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The Ryan Budget: DOA But Driving Fiscal Debate

House Budget Committee Chairman Paul Ryan listens as members of the Republican leadership speak to reporters after U.S. President Barack Obama met with the House Republican Conference at the White House in Washington (REUTERS/Kevin Lamarque).

Paul Ryan, the chair of the House Budget Committee, has just released Republicans' version of the Budget Resolution for fiscal year 2014.  It promises to balance the budget by 2023 and to eliminate the entire national debt shortly after 2050.  Between 2014 and 2023, spending would be reduced by $4.6 trillion.  All of the deficit reductions are to be achieved through spending cuts; changes to the tax code will be revenue-neutral.

Let's begin with the basics.  According to CBO's baseline budget projections, spending in 2023 will be $5.94 trillion, while revenues will be only $4.96 trillion.  Reaching balance in 2023 would imply spending cuts totaling nearly $1 trillion in that year alone—a reduction of more than 16 percent, fully 3.8 percent of the GDP. 

Not every category of spending is cut.  Defense spending would be increased by more than $500 billion above the baseline during the next decade, and spending for veterans would also rise.  That means that non-defense cuts would have to total more than $5.1 trillion.

How would this happen?  The details are still murky, but some of the outlines are reasonably clear.  The House Republican budget would repeal President Obama’s health reform act, transform the Medicare program into a system of premium support, and replace Medicaid with a block grant to the states.  Over time, SNAP (the nutrition program once known as food stamps) would also become a block grant.  The maximum award available under the Pell Grant program would be frozen, and student loans would be cut substantially.  In a budget that pulls few punches, there is no plan for Social Security.  Instead, it would require Congress and the president each to offer one.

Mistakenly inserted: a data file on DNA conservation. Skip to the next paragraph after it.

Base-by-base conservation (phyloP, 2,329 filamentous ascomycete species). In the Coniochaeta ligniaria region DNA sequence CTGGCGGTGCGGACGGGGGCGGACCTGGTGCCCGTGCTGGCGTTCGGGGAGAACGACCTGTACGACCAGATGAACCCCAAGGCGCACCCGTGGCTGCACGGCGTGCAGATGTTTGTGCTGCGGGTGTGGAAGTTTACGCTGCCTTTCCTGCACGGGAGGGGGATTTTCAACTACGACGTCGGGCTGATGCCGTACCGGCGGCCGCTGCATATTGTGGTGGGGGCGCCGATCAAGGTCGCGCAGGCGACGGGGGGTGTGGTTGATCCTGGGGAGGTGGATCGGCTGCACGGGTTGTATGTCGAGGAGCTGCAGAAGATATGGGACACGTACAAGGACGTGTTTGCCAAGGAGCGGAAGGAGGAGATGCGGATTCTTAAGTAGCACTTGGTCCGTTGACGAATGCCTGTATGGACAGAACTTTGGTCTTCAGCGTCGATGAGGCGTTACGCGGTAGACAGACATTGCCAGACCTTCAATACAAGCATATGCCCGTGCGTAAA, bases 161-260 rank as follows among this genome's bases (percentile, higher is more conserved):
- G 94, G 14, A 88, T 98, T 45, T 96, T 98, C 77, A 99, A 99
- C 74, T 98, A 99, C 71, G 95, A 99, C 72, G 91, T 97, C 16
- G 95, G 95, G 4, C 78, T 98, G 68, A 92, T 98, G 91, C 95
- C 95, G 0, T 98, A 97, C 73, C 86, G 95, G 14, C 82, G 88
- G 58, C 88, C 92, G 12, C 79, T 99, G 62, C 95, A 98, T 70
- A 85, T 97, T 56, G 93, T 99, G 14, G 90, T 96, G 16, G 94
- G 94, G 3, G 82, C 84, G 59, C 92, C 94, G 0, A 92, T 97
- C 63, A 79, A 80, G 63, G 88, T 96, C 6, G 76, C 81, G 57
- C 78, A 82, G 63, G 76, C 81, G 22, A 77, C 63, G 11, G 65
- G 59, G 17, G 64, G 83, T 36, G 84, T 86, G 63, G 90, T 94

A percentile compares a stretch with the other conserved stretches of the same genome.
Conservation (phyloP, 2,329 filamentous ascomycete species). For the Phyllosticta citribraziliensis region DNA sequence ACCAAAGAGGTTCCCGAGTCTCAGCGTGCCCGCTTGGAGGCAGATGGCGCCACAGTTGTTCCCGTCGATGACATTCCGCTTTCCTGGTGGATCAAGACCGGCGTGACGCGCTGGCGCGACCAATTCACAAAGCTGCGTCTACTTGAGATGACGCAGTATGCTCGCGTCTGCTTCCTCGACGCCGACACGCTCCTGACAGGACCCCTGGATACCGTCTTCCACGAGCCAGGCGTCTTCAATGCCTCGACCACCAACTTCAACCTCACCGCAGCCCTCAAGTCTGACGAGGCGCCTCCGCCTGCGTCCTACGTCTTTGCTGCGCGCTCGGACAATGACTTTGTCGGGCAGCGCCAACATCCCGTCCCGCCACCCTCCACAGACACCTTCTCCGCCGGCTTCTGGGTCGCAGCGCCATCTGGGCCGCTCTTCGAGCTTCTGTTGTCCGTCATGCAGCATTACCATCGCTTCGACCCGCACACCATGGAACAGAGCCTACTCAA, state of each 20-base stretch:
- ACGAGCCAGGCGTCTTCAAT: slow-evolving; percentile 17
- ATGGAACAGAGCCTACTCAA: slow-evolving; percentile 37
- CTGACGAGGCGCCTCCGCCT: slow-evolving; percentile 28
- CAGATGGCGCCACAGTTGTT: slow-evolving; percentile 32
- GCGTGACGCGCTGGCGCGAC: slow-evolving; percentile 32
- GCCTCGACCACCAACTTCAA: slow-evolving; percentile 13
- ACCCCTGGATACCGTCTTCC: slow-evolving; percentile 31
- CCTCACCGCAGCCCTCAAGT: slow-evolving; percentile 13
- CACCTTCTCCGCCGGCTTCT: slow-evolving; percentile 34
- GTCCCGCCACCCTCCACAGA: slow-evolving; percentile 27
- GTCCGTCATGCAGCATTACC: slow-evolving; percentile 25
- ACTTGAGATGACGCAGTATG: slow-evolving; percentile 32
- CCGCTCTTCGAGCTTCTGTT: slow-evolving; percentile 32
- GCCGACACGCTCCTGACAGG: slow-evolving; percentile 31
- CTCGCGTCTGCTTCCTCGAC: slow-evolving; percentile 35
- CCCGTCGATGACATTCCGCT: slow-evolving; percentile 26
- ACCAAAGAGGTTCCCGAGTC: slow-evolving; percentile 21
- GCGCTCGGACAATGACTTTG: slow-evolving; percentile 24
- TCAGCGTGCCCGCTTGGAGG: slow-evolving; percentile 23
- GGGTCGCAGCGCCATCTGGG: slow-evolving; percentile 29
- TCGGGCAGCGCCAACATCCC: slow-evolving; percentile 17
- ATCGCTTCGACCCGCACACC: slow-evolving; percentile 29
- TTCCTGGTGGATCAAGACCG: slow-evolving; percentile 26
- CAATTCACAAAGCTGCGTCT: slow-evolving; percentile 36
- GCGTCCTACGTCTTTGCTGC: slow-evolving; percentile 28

The House will almost certainly pass this budget resolution, but there is no chance that the Ryan budget will become law.  It will, however, have two useful outcomes.  First, it will generate a debate over the appropriate goal of long-term fiscal policy: Is it to eliminate the deficit and the debt, to ensure that the debt does not rise as a share of GDP, or something in-between?  And second, because the Senate will produce its own resolution, the House version will dramatize the gulf of values and priorities separating the two parties.  The American people will face a clear choice.  If they want compromise, they will have to insist on it, and hold both parties' feet to the fire.

  • William A. Galston holds the Ezra K. Zilkha Chair in the Brookings Institution’s Governance Studies Program, where he serves as a senior fellow. A former policy advisor to President Clinton and presidential candidates, Galston is an expert on domestic policy, political campaigns, and elections. His current research focuses on designing a new social contract and the implications of political polarization.

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